(Don't You) Forget About Me

(Don't You) Forget About Me by Kate Karyus Quinn

Book: (Don't You) Forget About Me by Kate Karyus Quinn Read Free Book Online
Authors: Kate Karyus Quinn
surrounded the carriage. I ran at them, yelling, praying, begging. The cloud lifted, and from the bottom of it, I could see Skylar’s little baby blanket trailing along with them. My heart stopped. I was certain they’d carried her away. That’s when I heard her high-pitched little scream. This brokenhearted howl. I reached the carriage and it was full of black feathers. I swept them away, and there was Skylar.
    â€œI fell down and wept. I cried until I was sick with it, and then I cried some more. Mrs. Roberts found me. I don’t know how, but it was like she already knew John Paul was gone. She stood beside me, staring at Skylar all alone in that carriage for so long, I was scared, not knowing what she would do. But then she just pushed the carriage back home. She must have told your father where I was, because he came to carry me home a little bit later. Later they sent out search crews, swept the Salt Spring and everything, but it was no use. No one ever saw a trace of that child again. Mrs. Roberts left town soon thereafter. Said a long healthy life had lost its appeal.”
    A shiver travels from the roots of my hair to the tips of my toes. That story, that loss, always goes straight through me. I was too young to remember. That’s what everyone says. But then why do I flinch every time a bird flies by? Why can I still feel those feathers smothering me and blacking out the sky?
    I rummage through cupboards, not really wanting anything but needing a moment to catch my breath. Grabbing a pack of Scooby-Doo fruit snacks, I stomp back through the front room.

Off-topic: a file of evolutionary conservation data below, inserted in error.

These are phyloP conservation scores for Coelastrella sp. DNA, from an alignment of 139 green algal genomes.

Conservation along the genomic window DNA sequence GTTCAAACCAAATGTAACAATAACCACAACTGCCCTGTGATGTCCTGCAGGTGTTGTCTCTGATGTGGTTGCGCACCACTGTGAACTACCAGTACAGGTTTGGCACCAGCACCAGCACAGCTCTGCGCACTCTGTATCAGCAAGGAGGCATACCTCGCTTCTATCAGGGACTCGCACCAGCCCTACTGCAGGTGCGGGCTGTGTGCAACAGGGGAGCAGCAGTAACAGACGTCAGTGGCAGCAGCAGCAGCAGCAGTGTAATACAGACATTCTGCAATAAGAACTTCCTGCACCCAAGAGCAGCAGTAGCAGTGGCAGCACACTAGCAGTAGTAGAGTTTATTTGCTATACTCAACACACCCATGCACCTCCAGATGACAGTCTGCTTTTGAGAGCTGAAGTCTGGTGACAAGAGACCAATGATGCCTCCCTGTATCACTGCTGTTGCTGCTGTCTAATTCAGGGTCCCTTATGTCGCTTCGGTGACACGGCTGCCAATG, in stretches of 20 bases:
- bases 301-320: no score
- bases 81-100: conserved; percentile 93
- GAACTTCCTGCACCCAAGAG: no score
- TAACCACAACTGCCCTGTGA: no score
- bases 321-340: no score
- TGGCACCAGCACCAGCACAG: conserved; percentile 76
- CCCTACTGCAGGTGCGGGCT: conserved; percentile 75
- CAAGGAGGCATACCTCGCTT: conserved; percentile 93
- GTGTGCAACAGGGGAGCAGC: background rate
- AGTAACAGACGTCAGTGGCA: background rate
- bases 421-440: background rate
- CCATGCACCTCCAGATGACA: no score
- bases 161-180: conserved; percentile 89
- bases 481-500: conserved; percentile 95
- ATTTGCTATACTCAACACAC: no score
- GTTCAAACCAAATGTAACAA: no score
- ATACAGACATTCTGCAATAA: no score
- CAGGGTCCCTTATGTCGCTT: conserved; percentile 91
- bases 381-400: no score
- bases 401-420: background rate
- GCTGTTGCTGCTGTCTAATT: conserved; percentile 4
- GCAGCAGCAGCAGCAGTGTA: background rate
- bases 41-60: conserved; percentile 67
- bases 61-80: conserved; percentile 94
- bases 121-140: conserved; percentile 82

â€œStop telling him those stories,” I growl, not even looking in their direction.
    Sliding my feet into the flip-flops I left in the front hallway, I yank the door open. Humidity hits me like a wet blanket. Big lazy raindrops plop one by one from the sky, so slowly that someone swift could dash between them and get from one end of the town to the other and stay completely dry. I am not that person. The day has barely begun, and I am already tired. I’ll be soaked before I reach the end of the driveway.
    It would be so much easier to go back upstairs and take one of the pills I salvaged from the toilet. Getting it down without gagging might be difficult, but I’d soon forget where I’d last seen it swimming.
    Something heavy lands on my shoulders. I turn and Mom is standing behind me. She places Piper’s old yellow rain slicker—the one she found at the Goodwill and fell in love with—on me.
    I have avoided Piper’s old clothing. Wearing it would feel too much like she was dead and never returning. But also she was so much in everything she wore. Piper didn’t simply wear clothes. She fell in love. Her red cowboy boots. This yellow rain slicker. Daddy’s awful old brown sweater full of moth holes.
    The slicker rubs against my skin just long enough for me to smell it and realize Piper has finally left that too. Her scent, a mixture of coconut shampoo and the red-hot candies she loved to chew, used to cling to everything she’d touched. Now the yellow rain slicker just smells like mildew.
    This is why I am leaving the pills behind today. To find Piper. To bring her back home. I can’t forget that, but I’m afraid that I will.
    I shove my arms into the raincoat’s sleeves. Mom leans in and pinches the snaps closed, starting down at my knees and not finishing until she reaches the one that closes it around my chin. Finally, she flips the hood up.
    â€œIt’s just rain,” I say, but the sharp-edged tone I usually use with her is gone.
    She takes a step back. “You can never be too careful.”
    She doesn’t add “in this town.” She doesn’t need to.
    I nod, turn, and walk outside. Mom stands in the doorway, watching me.
    â€œWhere’s Sky going?” I hear Wills ask.
    â€œOn an adventure,” she says, and I guess that’s the only thing you can say

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